Saturday, August 15, 2009

Eurodollar interest rate futures(4)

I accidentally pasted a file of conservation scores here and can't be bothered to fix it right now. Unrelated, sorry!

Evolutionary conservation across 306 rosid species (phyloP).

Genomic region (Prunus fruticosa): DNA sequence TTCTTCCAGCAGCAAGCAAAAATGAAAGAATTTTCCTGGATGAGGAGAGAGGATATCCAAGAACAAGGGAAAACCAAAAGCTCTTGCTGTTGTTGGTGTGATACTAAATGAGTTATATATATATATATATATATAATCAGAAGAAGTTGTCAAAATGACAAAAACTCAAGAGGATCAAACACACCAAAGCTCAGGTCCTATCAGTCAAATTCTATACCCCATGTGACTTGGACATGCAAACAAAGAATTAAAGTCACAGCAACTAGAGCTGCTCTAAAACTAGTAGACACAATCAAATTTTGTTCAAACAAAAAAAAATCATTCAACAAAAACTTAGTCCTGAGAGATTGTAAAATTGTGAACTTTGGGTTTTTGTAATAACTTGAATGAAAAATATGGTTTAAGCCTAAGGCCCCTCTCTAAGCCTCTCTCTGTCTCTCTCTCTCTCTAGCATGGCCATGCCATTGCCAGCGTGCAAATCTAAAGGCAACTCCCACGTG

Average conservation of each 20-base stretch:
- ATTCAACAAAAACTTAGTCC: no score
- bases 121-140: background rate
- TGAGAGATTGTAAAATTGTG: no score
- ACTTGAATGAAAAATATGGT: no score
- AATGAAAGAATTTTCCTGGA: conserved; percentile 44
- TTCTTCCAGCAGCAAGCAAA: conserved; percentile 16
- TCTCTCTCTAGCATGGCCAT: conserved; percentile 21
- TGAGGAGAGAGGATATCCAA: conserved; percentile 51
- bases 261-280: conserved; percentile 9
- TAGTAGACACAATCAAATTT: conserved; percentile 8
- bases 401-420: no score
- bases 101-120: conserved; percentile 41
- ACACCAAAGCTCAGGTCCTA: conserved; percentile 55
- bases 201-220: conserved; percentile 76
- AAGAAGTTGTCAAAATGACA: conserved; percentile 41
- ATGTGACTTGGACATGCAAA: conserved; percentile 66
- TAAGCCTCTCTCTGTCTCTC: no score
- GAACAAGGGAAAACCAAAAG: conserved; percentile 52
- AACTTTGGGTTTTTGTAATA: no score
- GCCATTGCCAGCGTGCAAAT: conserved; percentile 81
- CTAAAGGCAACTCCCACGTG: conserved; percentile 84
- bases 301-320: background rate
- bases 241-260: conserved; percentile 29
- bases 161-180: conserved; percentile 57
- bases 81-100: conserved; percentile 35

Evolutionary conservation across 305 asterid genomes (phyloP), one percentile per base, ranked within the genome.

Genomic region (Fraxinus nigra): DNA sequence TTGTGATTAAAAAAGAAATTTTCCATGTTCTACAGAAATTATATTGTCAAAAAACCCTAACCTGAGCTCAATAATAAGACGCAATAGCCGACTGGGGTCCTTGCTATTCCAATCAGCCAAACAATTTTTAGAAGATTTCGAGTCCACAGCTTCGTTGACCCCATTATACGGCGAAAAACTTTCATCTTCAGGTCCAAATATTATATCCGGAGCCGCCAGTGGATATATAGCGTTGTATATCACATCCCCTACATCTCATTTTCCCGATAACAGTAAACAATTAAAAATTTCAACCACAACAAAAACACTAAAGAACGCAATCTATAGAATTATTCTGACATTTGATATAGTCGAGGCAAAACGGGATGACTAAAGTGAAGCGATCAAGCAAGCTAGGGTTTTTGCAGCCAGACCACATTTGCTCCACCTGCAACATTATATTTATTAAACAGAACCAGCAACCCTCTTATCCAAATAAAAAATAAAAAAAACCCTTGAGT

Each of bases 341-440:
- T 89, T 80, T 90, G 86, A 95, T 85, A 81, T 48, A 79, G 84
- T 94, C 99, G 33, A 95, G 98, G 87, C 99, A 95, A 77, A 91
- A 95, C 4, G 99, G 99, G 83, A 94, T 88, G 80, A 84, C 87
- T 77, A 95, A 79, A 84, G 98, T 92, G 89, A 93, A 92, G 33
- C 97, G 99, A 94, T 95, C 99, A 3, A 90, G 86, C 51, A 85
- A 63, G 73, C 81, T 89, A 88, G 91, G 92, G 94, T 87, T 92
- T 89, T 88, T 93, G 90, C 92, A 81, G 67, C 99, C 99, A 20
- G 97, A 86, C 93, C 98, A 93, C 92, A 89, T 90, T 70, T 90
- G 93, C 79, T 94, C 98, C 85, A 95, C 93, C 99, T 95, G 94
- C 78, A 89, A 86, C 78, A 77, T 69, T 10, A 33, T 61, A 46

Similarly, potential borrowers in the future can guard against a rise in the borrowing rate by selling a future contract for the period in the future during which they are going to be in need of borrowing funds (that is, a contract to acquire funds at a specific loan rate). This activity is referred to as a short hedge. If interest rates rise by the time that the loan is needed, the seller receives the funds associated with the daily margin adjustment, which can be used to reduce the amount of the necessary loan. The result is that the borrower has the necessary funds over the period needed at approximately the contracted rate because the lower amount of the required borrowing offsets the higher market interest rate. More simply, the gain from future contracts offsets the increased cash borrowing costs. In fact, the borrower actually ends up a slightly lower rate than would have been the case if the same hedge had been made using the forward market. It should be pointed out that the Eurodollar contract is unlikely to provide a perfect hedge since there is unlikely to be a perfect match between the hedging instrument and the financial instrument being hedged. The lack of a perfect hedge is often referred to as basis risk.

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